A transaction is a signed (approved) record of change to a blockchain which is irreversible once validated. As previously discussed, each blockchain has their own consensus model, like a complex accounting transaction, which is one of the reasons it can become difficult to develop and maintain solutions across a number of different currencies and DeFi protocols. Each blockchain has it's own volume properties, with some like Aptos advertising high-volume transaction throughput vs. something like Bitcoin.
At its root, a transaction is responsible for taking a concrete and immutable action, such as moving coins or tokens from one wallet holder to another. Transactions have a number of properties and external factors that influence the operation. Below is a screenshot of a transaction on EtherScan, an Ethereum explorer, that allows you to see the information of a specific transaction hash.
The below image shows a typical transaction - continue reading to learn about what the descriptions mean!
A nonce is an integer-based number that increments with every transaction request associated with a cryptocurrency wallet. It starts at zero when a wallet is first initialized, and when processing transactions, validation of the transaction will include checking that the nonce is the last validated nonce for your account + 1.
Understanding nonces is important as each currencies’ wallet transactions are processed in the order of their nonces. What this means is that if a transaction gets stuck due to low gas fees, any subsequently submitted transactions from that account will be held up until the first is processed. Occasionally it’s even required to resubmit a transaction with the same nonce as a previous transaction in order to cancel it.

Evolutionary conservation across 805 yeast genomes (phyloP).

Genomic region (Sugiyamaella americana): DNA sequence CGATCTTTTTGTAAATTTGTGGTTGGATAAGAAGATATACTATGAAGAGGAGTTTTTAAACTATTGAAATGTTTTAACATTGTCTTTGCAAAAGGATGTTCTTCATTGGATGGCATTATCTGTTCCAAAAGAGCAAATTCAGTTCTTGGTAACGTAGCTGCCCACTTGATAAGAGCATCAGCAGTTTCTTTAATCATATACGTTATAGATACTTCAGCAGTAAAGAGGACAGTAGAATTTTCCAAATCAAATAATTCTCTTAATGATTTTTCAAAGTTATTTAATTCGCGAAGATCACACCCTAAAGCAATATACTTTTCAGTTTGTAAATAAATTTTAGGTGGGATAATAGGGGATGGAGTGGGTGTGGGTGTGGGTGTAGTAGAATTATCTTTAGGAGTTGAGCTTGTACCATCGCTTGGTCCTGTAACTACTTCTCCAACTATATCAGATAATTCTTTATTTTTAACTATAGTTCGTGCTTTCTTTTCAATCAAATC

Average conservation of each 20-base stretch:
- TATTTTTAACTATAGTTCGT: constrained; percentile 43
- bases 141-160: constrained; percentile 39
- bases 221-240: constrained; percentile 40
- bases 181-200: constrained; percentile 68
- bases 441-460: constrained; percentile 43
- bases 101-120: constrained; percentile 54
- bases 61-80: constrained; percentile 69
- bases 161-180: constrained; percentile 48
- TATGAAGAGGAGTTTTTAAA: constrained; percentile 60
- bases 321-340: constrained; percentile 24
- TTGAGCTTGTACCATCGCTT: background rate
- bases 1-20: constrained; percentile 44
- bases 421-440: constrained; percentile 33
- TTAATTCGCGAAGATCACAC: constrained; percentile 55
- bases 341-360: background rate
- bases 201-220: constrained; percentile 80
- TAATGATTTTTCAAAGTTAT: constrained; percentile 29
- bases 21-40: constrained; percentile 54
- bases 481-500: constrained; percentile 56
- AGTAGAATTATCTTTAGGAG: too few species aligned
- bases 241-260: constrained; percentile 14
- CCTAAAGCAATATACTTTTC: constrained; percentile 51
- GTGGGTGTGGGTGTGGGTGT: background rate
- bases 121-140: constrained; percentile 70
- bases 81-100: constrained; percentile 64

There’s no free lunch as they say, and the same is true for crypto. Even though the technology is distributed, there can still be substantial capital and operational costs associated with approving transactions. Gas fees are the real-time market costs required for the computation to process a transaction (in Proof-of-Work systems), and the payment rewarded to staking validators (in a Proof-of-Stake systems). If a transaction is submitted with the gas fee set too low, it will sit in the memory pool until market fees match what was set.
Knowing what gas fees to use, and how that impacts transaction performance and settlement is key to operating crypto infrastructure.
The mempool is like a waiting room for transactions that have not yet been confirmed to the blockchain. To exit the mempool, a transaction must be validated in a block. Having a clear view into mempool queue sizes help to understand when transactions will clear, and also when to potentially adjust gas fees.
Most blockchains do not allow a transaction to be canceled once submitted with approval. In order to ‘cancel’ a transaction, submitting a transaction of no value, with the same nonce as the transaction you wish to cancel, and a higher gas fee is required. You ultimately still pay a transaction fee, but the initial transaction data is not computed.
Mempool sizes, gas fees and how they’re changing, and current transaction nonce all effect the verification time of transactions. Ultimately the verification time is dependent on the above network performance and the specific gas fee paid.